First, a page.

North Summit Elementary students recognized as the best readers in the state
Students at North Summit Elementary School were recently recognized as being the best in the state at advancing their reading skills.
According to a statewide assessment given to all Utah schoolchildren from kindergarten to third grade, North Summit students hit their reading benchmarks at an 87% clip — the highest for any public school and the third-highest overall.
That’s up from 62% the year before, a jump of 25 percentage points when a move of even 3% is hard to achieve, said Julie Marsh, the district’s assessment director and instructional coach.
“At first, when the data started coming in at the end of the year, I couldn’t believe where it was,” Marsh said. “Adrenaline shoots through your body. Everybody was just — just the feelings that went through (us.) They were excited.”
The metric measures how well students achieve the goals that are established for their reading progress after being tested at the beginning of the year. The goals are based on national averages, and the tests themselves are specialized enough to point out specific areas where kids need help.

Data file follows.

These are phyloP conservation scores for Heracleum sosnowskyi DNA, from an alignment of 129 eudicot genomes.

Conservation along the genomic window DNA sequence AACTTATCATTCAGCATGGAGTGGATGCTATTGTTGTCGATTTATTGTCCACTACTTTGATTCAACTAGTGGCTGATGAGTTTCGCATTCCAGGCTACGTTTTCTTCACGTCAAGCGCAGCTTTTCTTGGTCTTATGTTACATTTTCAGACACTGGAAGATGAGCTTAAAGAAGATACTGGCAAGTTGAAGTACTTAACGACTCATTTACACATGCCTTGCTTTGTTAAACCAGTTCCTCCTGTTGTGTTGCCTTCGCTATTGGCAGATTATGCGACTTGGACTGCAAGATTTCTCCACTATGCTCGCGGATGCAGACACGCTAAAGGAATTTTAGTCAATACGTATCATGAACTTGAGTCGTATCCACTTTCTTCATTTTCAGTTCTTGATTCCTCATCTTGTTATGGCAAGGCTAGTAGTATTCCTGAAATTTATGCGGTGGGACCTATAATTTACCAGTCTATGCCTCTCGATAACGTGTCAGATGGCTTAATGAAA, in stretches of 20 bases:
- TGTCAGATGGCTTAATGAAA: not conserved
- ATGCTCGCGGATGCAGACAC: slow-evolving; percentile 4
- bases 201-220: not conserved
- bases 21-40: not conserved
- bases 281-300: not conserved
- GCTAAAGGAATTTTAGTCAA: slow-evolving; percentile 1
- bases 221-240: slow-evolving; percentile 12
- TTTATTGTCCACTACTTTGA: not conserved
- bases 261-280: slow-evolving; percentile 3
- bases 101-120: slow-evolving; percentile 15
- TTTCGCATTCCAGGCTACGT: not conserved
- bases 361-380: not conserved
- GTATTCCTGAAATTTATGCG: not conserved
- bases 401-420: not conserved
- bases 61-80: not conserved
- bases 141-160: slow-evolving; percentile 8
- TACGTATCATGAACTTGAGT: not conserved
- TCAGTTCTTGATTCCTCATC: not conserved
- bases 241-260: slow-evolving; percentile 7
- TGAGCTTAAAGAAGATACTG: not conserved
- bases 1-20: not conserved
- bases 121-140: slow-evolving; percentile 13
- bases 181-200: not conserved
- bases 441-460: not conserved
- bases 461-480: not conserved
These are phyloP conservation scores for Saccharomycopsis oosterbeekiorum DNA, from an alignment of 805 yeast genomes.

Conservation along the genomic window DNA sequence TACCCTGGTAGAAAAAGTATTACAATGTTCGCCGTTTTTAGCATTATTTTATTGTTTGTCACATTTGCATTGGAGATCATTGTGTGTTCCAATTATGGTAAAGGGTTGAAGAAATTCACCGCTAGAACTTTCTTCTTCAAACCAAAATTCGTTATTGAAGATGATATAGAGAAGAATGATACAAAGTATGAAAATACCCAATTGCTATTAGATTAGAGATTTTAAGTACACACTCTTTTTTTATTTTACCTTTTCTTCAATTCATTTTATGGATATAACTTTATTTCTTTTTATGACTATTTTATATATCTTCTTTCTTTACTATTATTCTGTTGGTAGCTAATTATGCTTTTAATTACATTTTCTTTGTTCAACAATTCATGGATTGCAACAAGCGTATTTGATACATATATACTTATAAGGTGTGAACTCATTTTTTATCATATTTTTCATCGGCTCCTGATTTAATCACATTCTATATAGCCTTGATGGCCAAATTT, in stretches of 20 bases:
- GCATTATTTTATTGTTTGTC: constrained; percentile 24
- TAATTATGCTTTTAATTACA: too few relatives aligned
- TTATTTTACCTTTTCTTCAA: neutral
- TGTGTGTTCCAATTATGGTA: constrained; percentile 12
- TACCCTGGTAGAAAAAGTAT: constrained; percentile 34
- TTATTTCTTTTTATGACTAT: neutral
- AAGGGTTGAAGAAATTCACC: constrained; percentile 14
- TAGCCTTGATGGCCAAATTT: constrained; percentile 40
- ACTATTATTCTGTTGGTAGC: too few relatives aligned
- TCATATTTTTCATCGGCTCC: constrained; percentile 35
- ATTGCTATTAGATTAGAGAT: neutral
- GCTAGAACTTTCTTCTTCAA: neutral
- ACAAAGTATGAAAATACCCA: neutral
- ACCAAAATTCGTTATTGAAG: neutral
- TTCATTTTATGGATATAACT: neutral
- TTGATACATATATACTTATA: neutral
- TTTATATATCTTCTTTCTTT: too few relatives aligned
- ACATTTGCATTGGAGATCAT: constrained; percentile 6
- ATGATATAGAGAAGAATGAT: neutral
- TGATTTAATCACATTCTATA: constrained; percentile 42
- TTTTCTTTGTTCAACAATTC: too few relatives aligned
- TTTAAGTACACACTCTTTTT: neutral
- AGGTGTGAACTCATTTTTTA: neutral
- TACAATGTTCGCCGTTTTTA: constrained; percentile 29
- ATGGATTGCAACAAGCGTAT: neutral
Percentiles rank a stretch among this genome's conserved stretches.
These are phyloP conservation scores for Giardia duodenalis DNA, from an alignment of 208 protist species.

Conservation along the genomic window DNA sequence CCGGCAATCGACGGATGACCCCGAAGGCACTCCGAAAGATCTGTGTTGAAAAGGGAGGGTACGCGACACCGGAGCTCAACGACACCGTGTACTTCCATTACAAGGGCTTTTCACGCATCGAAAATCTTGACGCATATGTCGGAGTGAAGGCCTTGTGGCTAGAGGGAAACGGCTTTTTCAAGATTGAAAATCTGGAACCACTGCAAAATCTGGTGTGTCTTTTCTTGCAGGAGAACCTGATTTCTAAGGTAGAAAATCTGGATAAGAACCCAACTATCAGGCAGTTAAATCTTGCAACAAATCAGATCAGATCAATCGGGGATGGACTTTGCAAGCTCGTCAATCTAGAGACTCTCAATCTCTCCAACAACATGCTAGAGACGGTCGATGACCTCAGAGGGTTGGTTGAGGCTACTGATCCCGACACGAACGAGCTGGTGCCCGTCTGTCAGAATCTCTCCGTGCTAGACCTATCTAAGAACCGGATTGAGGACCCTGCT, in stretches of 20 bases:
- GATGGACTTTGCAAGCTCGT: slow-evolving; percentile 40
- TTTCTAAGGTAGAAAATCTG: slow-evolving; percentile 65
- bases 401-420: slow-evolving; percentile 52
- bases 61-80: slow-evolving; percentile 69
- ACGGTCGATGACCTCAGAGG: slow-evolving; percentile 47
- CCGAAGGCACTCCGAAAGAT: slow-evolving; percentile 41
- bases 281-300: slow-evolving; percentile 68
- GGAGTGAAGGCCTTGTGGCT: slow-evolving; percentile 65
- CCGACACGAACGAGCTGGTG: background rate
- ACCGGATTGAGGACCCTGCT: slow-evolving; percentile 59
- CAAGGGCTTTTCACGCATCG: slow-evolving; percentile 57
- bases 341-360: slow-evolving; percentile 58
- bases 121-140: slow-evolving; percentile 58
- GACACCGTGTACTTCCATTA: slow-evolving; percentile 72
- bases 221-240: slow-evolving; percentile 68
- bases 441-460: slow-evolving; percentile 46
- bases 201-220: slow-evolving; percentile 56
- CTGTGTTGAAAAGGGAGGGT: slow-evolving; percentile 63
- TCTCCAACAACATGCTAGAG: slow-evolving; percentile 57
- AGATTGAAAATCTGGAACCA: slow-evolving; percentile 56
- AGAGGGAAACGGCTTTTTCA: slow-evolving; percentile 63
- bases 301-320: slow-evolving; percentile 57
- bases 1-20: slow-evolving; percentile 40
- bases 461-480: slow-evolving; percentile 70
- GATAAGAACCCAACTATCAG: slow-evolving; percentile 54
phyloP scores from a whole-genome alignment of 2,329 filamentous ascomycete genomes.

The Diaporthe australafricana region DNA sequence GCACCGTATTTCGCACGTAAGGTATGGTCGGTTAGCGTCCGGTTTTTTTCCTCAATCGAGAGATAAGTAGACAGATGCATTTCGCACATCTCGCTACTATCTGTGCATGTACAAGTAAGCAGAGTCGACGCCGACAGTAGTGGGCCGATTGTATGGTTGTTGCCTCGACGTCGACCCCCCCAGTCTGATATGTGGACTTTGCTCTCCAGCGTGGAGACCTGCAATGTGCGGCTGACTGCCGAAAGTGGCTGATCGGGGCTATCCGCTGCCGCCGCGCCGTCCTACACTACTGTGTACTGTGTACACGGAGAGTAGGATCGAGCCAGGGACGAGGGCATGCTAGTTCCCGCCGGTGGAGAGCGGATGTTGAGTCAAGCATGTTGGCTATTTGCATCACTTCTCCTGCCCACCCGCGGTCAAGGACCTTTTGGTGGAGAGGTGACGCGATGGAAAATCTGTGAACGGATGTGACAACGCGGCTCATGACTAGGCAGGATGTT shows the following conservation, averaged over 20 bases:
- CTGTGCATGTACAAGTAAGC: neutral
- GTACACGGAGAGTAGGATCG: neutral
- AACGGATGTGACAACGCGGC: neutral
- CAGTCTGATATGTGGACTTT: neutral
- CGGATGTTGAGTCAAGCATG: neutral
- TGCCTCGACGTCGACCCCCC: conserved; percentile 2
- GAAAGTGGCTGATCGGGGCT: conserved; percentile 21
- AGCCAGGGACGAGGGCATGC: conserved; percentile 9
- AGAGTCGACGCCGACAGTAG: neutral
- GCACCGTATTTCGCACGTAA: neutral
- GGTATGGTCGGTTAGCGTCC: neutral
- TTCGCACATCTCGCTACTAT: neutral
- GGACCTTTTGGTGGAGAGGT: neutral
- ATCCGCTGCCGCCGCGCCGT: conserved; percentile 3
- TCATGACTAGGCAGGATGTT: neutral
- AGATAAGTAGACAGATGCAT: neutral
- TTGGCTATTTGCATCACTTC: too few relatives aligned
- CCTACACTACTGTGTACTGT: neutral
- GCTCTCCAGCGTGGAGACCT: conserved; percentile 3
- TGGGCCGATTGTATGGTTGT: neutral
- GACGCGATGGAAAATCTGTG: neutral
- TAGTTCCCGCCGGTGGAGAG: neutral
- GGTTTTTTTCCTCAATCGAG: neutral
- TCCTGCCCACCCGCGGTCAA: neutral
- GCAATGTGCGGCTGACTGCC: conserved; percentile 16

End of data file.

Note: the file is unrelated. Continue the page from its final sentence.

At North Summit, students are divided up into smaller groups to work on the skills they need to learn for an hour a day, four days a week. The sessions are split into two half-hour chunks, with the first half dedicated to phonics and the second to reading comprehension. They’re led by teachers and paraprofessionals.
Marsh said the district uses a program called Really Great Reading to hone in on the specific areas each child needs to approve and the small groups are dedicated to those specific skills. She attributes the program’s success to buy-in from teachers and staff, and especially to the work put in by the paraprofessionals who help lead some of the smaller groups.
Marsh described rigorous training sessions that teach paraprofessionals how to administer a test and how to score it, with feedback coming if scoring differentiates from the correct answers.
“Teachers and administrators know the hard work that the paraprofessionals provide and make sure regular training is provided to help them understand exactly how and what needs to be taught,” Marsh said.
Kids are tested three times a year and the small groups are changed based on their progress. The tests last one or two minutes and are taken on an iPad.
Marsh has been the full-time instructional coach and assessment director for two years now, and she said the district’s hiring of the position shows the importance it puts on improving reading scores. She said that focus was evident in the recent results.
“We’re actually closing our gaps so kids can read and phonetically understand, which in turn changes their life,” Marsh said. “Maybe a kid who can barely get through high school, who works on these skills … a kid now might have another choice in life.”
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